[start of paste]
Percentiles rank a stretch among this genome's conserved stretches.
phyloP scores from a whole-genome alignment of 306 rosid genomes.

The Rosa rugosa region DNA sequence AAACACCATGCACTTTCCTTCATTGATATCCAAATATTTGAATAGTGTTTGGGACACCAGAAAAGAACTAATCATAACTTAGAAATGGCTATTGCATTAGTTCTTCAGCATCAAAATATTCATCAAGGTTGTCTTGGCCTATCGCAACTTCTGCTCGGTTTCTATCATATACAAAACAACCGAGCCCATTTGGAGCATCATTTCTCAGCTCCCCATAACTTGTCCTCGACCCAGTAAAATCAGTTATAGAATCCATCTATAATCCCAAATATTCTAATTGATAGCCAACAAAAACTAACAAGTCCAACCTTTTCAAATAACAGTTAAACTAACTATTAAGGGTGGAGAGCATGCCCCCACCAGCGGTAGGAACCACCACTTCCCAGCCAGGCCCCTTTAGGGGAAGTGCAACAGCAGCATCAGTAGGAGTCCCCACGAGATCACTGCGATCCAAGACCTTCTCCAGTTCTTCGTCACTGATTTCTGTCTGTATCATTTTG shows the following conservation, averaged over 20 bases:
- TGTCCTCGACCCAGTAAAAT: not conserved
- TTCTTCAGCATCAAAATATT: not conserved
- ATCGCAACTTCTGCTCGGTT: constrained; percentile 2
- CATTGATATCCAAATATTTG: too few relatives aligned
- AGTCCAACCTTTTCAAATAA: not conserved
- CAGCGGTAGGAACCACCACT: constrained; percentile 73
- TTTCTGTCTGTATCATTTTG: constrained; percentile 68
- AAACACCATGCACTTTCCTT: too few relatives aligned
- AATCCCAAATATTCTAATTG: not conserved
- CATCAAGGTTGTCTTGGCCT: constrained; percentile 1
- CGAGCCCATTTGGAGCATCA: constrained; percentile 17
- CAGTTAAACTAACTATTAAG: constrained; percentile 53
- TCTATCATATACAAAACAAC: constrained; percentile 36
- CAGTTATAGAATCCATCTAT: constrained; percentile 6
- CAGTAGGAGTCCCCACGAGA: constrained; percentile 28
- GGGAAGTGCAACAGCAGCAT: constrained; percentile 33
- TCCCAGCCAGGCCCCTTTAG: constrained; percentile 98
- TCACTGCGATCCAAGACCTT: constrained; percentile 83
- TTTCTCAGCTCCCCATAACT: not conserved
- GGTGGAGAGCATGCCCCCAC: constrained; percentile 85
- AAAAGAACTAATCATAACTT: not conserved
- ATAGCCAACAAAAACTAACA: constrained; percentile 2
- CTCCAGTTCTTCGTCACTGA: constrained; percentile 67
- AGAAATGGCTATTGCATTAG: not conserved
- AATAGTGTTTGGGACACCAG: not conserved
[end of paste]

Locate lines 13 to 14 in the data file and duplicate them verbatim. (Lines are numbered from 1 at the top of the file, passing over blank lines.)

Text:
- CATCAAGGTTGTCTTGGCCT: constrained; percentile 1
- CGAGCCCATTTGGAGCATCA: constrained; percentile 17